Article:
The region poses a population of some 157 million, one of the largest single blocks in Africa, and further supported to its links to a number of other blocks such as the COMESA, the Arab League and more especially the GCC, posting a combined population of over eight hundred million. The region qualifies for links with the European Union, the American markets and other important trade blocks. This would be good for any potential investor and more so in manufacturing, mining, tourism, agriculture, and energy, with presence of reasonably priced labor, mostly young and skilled, and presence of many of the raw materials needed for industrial production and manufacturing.
As we noted earlier, the region offers many advantages – access to the sea and oceans and hence the rest of the world and more particularly the Asian (both East, South, and West) and European markets, enjoys a favorable time zone (just three hours before Greenwich Meantime) to serve these markets and a large consumer market as well. Its large diaspora across the globe, presence in over 74% of the world’s countries, also provide it with access to these large markets as well as a say in the affairs of many a nation within the members of the United Nations Organization.
One should note that the region enjoys some of the fastest growing economies, a growing skilled and youthful population that can fit easily into the tech-oriented businesses of the future and an expanding educational system and related facilities. Despite the harsh times and effects of climate change, the region enjoys some of the happiest people on earth and hence healthier than many other regions of the world.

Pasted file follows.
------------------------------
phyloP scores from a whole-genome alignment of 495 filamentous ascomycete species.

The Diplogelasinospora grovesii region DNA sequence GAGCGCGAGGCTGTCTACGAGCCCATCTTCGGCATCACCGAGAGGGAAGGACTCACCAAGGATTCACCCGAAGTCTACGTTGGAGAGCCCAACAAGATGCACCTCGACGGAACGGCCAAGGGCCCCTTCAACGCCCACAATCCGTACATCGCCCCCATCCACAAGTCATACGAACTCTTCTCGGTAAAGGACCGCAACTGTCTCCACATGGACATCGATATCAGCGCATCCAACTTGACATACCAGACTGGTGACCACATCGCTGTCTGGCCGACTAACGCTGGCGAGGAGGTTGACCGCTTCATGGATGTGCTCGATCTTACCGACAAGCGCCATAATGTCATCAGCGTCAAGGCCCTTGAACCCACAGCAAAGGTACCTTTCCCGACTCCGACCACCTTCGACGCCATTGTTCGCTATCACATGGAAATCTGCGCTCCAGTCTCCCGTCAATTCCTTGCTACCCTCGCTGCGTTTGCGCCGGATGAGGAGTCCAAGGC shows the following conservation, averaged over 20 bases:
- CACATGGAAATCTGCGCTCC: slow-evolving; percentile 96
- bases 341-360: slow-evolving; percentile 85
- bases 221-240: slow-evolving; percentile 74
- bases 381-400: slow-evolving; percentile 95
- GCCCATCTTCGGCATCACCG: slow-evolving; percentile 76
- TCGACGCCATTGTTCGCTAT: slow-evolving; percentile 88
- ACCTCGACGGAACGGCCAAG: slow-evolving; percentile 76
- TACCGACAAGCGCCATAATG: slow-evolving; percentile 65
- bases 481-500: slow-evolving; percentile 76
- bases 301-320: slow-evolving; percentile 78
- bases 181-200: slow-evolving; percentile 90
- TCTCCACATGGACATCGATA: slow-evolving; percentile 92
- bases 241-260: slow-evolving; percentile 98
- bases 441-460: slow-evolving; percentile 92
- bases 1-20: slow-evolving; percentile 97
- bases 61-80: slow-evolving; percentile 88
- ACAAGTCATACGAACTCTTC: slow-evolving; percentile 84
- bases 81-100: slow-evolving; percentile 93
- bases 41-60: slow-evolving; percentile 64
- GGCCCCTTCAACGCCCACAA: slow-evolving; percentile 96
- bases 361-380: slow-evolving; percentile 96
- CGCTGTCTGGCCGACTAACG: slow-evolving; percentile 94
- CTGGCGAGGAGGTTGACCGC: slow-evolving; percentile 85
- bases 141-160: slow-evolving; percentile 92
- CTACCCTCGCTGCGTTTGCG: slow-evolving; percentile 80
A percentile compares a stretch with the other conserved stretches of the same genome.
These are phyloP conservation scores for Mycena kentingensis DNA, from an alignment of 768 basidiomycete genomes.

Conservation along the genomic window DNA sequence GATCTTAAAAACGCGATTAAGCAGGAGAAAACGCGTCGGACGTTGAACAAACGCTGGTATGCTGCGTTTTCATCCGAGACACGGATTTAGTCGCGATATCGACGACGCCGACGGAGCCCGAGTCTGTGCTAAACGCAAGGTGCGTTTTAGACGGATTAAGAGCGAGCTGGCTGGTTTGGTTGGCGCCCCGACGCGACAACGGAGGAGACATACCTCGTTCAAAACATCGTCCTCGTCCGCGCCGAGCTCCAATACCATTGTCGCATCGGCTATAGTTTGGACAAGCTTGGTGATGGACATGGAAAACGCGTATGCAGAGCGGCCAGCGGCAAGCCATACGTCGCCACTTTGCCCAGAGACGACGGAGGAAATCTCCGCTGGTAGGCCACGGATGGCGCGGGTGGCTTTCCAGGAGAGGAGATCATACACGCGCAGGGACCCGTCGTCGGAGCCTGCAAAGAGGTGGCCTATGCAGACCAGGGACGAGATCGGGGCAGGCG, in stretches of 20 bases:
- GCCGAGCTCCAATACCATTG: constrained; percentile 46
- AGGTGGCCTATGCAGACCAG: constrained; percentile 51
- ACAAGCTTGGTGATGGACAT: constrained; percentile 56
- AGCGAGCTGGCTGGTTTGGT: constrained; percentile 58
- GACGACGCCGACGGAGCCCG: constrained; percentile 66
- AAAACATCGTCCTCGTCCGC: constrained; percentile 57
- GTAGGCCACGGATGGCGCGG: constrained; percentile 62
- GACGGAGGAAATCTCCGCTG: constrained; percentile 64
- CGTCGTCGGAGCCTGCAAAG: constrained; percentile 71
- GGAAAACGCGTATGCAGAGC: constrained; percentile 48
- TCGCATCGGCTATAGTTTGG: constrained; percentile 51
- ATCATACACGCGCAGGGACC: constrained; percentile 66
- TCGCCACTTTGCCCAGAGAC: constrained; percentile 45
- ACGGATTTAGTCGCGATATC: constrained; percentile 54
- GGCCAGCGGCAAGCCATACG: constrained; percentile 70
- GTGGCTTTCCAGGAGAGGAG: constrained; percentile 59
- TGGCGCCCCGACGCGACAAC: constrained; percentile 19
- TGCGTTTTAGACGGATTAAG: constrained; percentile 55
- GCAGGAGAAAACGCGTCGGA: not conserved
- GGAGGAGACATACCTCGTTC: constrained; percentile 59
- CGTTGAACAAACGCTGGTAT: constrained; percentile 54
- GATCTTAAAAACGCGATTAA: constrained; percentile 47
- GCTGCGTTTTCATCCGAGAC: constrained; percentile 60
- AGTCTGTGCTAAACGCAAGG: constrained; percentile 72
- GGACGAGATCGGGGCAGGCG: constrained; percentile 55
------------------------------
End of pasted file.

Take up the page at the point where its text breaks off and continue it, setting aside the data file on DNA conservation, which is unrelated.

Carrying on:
The most promising sectors of the region include among others the information and telecommunications sector, manufacturing, trade, education, healthcare, energy, and petroleum, and of course building and construction. Tourism is another major sector that can be profitable for any discerning investor and so are fishing, shipping, and ports industries. Real estate along the white beaches of its long 4.700 km coast and its many islands should be an opportunity, before the region’s prices pick up and soar.
Other consumer businesses which offer superior opportunities in the region include coffee shop businesses and restaurants. One must note that the region is the original home of coffee and produces some of the best coffee beans, solar energy panels and solar energy related products, fashion, and fashion products. In this respect, one must not forget that the region produces some of the best fashion models in the world. The region owns its jewellery industries, which date back to millennia and hence opportunities in this sector is also available. We can only conclude that there is a myriad of opportunities in the region waiting for the intrepid and savvy investors, both local and foreign.